In the blink of an eye, exchange-traded funds have become one of the most popular investment vehicles for both institutions and individuals. Here we cover the basics of this phenomena, from the concept of an ETF to its most significant advantages.
What is an exchange-traded fund?
An exchange-traded fund can be seen as a basket of underlying assets, such as shares, bonds, commodities and indices, that are pooled together into a single entity. It divides ownership of these assets into shares, which are later sold on the open market. Each share of an ETF gives its owner a proportional stake in the total assets of the fund.
Typically, ETFs track various benchmarks, with each investment having the goal of matching the returns of the benchmark that the fund has chosen. The number of shares outstanding varies daily, depending on share creation and redemption mechanisms.
How it all started
The concept of exchange-traded funds is rather old. Its history goes back to the first closed-end fund, invented by a Dutch merchant in 1774. Throughout the years, various investment trusts were occasionally created to provide investors with the opportunity to invest in a particular type of asset on a daily basis. However, truth be told, none of these really resembled today’s ETF.
The first attempt to create something ETF-alike was the launch of Index Participation Shares in 1989. It was an S&P 500 proxy that traded like a regular stock on the American and Philadelphia Stock Exchanges. Unfortunately, even though there was quite a bit of investor interest, the product was short-lived. This early ETF prototype was targeted by the Chicago Mercantile Exchange lawyers for illegally behaving like a futures contract. It was immediately taken down off the exchanges.
In 1990, the world's first real ETF was born. This time the product was created in Canada. Tracking the TSE-35 Index, it was named Toronto 35 Index Participation Units (TIPs 35). Traded on the Toronto Stock Exchange, TIPs were instantly praised for providing low-cost exposure to Canadian equities.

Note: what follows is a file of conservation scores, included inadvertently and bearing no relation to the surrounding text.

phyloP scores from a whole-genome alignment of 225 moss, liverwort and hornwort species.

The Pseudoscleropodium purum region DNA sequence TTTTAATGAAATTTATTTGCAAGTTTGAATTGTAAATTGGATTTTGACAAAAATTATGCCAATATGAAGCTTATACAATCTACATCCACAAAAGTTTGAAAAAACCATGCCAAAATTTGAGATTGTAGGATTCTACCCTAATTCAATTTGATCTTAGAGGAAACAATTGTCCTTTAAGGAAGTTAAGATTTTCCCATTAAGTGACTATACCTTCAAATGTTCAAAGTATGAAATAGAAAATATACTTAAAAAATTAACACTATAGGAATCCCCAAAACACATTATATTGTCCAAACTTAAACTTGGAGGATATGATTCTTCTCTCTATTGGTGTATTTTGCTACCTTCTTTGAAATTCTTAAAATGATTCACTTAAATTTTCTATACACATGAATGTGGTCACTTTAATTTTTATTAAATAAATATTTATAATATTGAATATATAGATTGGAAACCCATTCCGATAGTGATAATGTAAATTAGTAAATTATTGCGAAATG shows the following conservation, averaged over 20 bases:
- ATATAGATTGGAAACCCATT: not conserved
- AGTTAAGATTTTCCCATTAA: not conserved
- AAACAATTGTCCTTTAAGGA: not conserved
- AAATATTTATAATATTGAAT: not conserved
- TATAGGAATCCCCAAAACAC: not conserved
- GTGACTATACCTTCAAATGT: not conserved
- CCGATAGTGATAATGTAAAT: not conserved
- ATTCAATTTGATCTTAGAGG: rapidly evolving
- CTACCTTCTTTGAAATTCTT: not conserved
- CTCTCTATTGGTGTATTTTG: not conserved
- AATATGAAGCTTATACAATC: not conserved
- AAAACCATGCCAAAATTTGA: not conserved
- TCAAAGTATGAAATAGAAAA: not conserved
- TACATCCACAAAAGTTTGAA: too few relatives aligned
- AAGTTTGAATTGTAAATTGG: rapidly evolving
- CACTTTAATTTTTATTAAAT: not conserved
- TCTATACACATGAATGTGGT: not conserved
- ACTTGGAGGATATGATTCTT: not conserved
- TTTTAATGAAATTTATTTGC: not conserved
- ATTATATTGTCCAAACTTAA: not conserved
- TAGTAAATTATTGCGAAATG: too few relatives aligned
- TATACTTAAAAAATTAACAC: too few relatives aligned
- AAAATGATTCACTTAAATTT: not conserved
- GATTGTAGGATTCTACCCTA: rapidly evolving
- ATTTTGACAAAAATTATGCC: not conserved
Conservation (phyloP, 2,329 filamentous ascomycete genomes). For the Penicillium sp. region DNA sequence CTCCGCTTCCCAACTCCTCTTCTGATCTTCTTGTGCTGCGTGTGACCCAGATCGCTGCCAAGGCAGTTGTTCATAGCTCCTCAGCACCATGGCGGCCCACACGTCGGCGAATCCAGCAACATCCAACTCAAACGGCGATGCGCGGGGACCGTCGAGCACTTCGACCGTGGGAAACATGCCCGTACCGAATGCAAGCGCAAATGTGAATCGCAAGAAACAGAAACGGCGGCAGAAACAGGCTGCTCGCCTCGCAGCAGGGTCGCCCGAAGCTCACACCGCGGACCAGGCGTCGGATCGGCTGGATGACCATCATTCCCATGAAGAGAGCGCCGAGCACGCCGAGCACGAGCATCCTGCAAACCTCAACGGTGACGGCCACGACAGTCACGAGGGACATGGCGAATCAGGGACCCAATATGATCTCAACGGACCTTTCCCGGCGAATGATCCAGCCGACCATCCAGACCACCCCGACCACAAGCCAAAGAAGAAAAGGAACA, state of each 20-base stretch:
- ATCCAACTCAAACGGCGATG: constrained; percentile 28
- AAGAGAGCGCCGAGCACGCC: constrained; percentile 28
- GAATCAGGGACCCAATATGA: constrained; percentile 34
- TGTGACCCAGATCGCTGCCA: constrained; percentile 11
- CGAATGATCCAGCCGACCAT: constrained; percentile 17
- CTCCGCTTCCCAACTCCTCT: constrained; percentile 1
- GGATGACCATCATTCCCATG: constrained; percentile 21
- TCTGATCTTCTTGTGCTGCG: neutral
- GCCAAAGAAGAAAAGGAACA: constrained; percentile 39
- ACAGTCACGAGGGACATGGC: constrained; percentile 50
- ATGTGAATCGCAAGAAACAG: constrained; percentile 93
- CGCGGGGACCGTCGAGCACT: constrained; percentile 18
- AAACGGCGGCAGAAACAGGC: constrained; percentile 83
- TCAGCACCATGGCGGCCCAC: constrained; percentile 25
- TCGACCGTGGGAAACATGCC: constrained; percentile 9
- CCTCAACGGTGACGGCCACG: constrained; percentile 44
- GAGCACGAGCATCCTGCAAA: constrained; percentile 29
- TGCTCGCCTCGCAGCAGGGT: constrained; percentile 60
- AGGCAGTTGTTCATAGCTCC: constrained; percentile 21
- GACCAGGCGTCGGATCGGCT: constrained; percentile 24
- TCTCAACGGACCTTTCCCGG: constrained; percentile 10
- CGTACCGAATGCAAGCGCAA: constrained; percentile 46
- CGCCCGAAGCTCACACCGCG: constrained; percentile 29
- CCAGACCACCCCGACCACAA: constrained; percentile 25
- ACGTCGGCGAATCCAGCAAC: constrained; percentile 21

The popularity of these products drove the American Stock Exchange to develop something that would satisfy SEC regulation in the US. In January 1993, the Standard & Poor's Depositary Receipts (SPDR) S&P 500 Trust ETF was developed.
For a few decades now, ETFs kept transforming the investment landscape by offering the advantages of flexibility and pooled investing. Today, ETFs are tailored to an increasingly specific array of commodities, stocks, bonds, futures, sectors, industries and regions. Some popular ETF examples include Vanguard S&P 500 (VOO), iShares Russell 2000 (IWM) and Invesco QQQ (QQQ). At the time of writing, the value of assets managed by global exchange traded funds is over $5 trillion.
How does ETF work?
As we have mentioned before, an exchange-traded fund is a marketable security. Therefore it is traded on an exchange like most other asset classes. Just as with regular stock, an ETF has a ticker symbol and a price that changes in real-time. ETFs are known to be very flexible as investors can buy and sell them throughout the day.
An ETF typically aims to produce a return that replicates or tracks a specific index, such as a bond index or stock index. Index-tracking ETFs are passively managed by ETF managers and don’t try to outperform the underlying index. They have fees and charges that are typically lower than those of actively managed investment funds.
Exchange-traded funds may have complex structures. They may be structured as cash-based ETFs or as synthetic ETFs, which involve the use of derivatives. In fact, ETFs can comprise all types of investments, including stocks, bonds, commodities or a mixture of these.
All exchange-traded funds come with a different investment focus. For example, an ETF can own hundreds or thousands of assets across various industries, or it could be isolated to one particular industry or sector. They can also vary geographically: some funds focus only on US or UK securities, while others offer a global outlook.